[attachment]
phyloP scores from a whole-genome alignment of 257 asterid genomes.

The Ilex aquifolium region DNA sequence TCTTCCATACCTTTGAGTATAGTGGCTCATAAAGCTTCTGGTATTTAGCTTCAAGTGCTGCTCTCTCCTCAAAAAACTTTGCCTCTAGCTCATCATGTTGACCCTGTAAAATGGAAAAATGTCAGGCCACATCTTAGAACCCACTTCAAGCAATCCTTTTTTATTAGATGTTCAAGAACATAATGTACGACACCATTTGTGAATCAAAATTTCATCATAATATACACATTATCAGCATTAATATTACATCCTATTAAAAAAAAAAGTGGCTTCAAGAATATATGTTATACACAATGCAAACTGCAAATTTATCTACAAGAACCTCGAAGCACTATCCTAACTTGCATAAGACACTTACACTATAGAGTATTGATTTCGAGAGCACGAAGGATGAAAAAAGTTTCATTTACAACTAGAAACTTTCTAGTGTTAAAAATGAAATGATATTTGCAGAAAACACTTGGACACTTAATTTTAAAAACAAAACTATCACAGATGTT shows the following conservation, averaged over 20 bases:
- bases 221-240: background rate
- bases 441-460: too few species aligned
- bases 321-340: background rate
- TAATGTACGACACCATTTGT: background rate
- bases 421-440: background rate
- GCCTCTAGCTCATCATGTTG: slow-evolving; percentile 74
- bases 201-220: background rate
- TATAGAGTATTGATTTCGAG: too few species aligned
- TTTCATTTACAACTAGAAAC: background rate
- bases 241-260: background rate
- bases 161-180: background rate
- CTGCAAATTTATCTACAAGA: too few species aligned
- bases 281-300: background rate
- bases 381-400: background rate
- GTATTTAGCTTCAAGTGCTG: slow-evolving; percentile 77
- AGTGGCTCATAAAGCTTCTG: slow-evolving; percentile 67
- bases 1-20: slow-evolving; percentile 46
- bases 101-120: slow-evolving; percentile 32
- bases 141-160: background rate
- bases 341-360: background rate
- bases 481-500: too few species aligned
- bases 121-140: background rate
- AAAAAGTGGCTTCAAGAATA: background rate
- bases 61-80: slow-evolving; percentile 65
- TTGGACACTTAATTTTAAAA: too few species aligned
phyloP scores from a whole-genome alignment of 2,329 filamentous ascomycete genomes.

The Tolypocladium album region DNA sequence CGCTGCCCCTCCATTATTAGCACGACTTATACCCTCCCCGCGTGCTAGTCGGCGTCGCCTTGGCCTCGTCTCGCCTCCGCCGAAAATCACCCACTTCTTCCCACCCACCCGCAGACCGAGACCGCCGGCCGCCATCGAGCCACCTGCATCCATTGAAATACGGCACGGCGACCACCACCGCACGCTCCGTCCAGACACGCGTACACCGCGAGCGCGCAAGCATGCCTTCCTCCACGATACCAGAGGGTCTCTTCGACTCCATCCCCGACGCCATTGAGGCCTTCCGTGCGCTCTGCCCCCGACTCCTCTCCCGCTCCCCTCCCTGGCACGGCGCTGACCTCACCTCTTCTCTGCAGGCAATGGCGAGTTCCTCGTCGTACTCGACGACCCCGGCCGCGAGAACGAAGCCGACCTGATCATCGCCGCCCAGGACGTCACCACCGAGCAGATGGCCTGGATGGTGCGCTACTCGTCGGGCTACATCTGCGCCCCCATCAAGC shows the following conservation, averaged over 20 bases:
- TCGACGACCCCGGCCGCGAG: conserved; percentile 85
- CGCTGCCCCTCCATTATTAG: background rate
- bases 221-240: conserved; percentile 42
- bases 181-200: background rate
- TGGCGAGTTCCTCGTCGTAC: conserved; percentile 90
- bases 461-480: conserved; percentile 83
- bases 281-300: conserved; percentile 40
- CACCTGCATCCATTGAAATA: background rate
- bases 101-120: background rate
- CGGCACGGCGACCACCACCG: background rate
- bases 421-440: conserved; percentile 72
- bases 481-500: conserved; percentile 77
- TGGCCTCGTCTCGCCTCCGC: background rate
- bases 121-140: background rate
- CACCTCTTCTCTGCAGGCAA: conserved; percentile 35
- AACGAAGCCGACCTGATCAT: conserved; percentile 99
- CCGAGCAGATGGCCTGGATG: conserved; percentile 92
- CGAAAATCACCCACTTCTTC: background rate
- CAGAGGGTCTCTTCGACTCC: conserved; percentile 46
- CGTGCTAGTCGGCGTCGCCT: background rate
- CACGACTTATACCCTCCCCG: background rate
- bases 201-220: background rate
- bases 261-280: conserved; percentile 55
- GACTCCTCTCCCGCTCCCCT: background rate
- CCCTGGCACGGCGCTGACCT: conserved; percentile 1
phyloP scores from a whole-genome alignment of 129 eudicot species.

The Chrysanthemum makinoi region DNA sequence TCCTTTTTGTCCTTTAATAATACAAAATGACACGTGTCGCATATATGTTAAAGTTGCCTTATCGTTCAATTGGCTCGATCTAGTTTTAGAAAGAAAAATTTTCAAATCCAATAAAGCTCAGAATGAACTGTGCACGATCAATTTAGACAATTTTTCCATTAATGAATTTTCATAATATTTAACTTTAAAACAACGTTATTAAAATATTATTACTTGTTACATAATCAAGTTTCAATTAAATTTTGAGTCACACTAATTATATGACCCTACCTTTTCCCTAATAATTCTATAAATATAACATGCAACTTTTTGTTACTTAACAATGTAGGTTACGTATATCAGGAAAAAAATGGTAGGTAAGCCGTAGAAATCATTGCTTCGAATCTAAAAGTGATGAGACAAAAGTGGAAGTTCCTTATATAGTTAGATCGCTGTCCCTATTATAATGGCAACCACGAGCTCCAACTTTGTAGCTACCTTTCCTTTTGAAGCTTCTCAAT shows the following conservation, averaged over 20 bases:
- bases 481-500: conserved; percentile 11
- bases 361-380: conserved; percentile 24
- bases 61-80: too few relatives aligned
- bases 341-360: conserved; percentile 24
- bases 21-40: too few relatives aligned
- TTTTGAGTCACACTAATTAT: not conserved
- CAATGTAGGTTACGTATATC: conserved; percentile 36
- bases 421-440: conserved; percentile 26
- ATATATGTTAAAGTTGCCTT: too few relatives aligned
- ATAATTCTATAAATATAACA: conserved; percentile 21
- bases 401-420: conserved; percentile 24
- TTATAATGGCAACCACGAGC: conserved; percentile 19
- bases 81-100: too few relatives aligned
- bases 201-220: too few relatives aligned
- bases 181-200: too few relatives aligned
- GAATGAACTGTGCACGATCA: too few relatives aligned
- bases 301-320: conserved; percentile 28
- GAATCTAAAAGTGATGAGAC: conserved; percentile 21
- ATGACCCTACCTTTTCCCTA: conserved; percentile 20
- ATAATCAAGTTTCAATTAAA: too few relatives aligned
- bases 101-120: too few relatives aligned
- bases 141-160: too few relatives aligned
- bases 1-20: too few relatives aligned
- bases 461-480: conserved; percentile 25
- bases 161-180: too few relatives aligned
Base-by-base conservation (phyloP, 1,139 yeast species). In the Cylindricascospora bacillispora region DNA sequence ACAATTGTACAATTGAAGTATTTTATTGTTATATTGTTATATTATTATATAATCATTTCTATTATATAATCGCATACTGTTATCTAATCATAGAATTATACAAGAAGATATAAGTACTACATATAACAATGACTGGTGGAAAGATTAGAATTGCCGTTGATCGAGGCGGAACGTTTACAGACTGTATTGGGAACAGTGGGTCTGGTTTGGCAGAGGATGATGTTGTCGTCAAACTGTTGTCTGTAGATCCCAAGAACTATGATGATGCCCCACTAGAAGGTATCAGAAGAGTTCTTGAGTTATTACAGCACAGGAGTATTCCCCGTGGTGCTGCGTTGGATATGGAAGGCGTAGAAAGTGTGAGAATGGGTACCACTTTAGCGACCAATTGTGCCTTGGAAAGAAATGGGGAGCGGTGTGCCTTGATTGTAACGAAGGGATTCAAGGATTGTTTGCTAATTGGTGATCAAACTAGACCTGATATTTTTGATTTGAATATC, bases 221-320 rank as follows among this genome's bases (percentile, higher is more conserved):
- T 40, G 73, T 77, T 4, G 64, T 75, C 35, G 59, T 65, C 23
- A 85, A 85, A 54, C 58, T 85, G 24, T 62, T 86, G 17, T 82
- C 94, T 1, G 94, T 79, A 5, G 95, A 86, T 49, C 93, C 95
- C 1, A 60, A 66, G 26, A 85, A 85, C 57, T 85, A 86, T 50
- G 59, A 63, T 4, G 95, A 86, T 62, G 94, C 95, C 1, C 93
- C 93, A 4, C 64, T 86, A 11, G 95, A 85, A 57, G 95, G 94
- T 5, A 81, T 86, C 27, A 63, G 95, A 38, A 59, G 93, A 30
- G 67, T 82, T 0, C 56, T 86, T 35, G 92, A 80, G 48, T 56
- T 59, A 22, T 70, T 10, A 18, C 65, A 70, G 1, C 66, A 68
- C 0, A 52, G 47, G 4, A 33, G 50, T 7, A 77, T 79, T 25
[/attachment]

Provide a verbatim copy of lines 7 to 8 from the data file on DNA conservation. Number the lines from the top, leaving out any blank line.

- bases 421-440: background rate
- GCCTCTAGCTCATCATGTTG: slow-evolving; percentile 74